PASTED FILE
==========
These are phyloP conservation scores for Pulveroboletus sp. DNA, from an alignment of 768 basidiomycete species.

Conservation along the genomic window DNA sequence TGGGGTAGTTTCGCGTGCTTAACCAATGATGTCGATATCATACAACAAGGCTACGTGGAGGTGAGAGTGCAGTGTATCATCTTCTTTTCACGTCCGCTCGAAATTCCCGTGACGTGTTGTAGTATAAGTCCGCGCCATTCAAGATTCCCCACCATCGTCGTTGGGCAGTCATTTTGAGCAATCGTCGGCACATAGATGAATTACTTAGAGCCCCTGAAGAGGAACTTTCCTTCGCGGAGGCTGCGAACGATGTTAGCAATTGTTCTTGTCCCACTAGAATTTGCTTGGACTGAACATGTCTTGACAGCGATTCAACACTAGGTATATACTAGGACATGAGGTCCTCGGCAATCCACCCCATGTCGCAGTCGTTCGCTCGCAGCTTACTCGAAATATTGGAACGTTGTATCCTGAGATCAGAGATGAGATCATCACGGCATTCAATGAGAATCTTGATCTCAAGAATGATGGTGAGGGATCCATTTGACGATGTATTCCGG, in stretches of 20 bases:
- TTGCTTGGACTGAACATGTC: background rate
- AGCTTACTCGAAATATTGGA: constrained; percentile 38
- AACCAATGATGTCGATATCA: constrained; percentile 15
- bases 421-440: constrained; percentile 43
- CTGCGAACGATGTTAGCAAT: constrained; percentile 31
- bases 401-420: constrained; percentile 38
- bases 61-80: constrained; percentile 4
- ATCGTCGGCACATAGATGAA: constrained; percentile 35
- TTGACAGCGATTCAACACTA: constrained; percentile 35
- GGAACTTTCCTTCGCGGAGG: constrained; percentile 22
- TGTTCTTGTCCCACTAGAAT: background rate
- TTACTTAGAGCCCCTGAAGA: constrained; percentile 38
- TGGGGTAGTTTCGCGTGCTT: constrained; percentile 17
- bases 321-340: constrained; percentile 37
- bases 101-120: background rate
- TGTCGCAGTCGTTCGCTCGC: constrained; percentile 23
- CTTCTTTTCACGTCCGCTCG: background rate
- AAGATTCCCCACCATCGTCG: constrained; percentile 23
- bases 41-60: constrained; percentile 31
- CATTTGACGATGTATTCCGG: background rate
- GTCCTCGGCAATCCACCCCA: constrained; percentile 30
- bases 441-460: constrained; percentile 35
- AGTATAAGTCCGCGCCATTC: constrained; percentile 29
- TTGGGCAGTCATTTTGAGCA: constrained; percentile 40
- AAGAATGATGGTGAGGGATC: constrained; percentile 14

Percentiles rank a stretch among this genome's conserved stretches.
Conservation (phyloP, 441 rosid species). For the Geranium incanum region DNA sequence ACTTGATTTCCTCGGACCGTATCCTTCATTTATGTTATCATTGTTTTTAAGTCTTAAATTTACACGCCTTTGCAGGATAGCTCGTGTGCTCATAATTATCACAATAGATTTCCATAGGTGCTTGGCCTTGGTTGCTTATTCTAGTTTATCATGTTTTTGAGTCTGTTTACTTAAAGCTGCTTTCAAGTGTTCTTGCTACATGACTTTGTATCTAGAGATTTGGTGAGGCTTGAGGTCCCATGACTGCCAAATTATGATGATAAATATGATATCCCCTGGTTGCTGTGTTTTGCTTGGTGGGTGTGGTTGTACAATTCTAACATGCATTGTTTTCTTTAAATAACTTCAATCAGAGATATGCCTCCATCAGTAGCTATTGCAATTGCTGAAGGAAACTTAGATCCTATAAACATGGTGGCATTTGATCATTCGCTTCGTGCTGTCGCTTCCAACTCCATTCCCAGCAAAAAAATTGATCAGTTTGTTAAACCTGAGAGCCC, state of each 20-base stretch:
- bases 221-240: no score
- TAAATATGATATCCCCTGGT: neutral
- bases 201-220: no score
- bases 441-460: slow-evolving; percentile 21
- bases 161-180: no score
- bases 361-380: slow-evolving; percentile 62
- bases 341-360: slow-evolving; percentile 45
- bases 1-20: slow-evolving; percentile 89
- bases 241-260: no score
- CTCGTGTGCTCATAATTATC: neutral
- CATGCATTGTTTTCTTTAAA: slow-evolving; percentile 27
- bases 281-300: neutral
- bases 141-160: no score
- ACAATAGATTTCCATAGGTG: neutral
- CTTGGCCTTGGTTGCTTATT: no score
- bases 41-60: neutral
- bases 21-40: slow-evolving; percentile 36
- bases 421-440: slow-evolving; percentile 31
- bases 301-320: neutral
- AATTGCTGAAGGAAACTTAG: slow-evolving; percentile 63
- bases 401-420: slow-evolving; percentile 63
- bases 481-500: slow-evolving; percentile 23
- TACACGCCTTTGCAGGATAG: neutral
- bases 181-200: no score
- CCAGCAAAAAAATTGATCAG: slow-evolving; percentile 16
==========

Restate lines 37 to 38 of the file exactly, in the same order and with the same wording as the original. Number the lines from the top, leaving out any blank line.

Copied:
- bases 1-20: slow-evolving; percentile 89
- bases 241-260: no score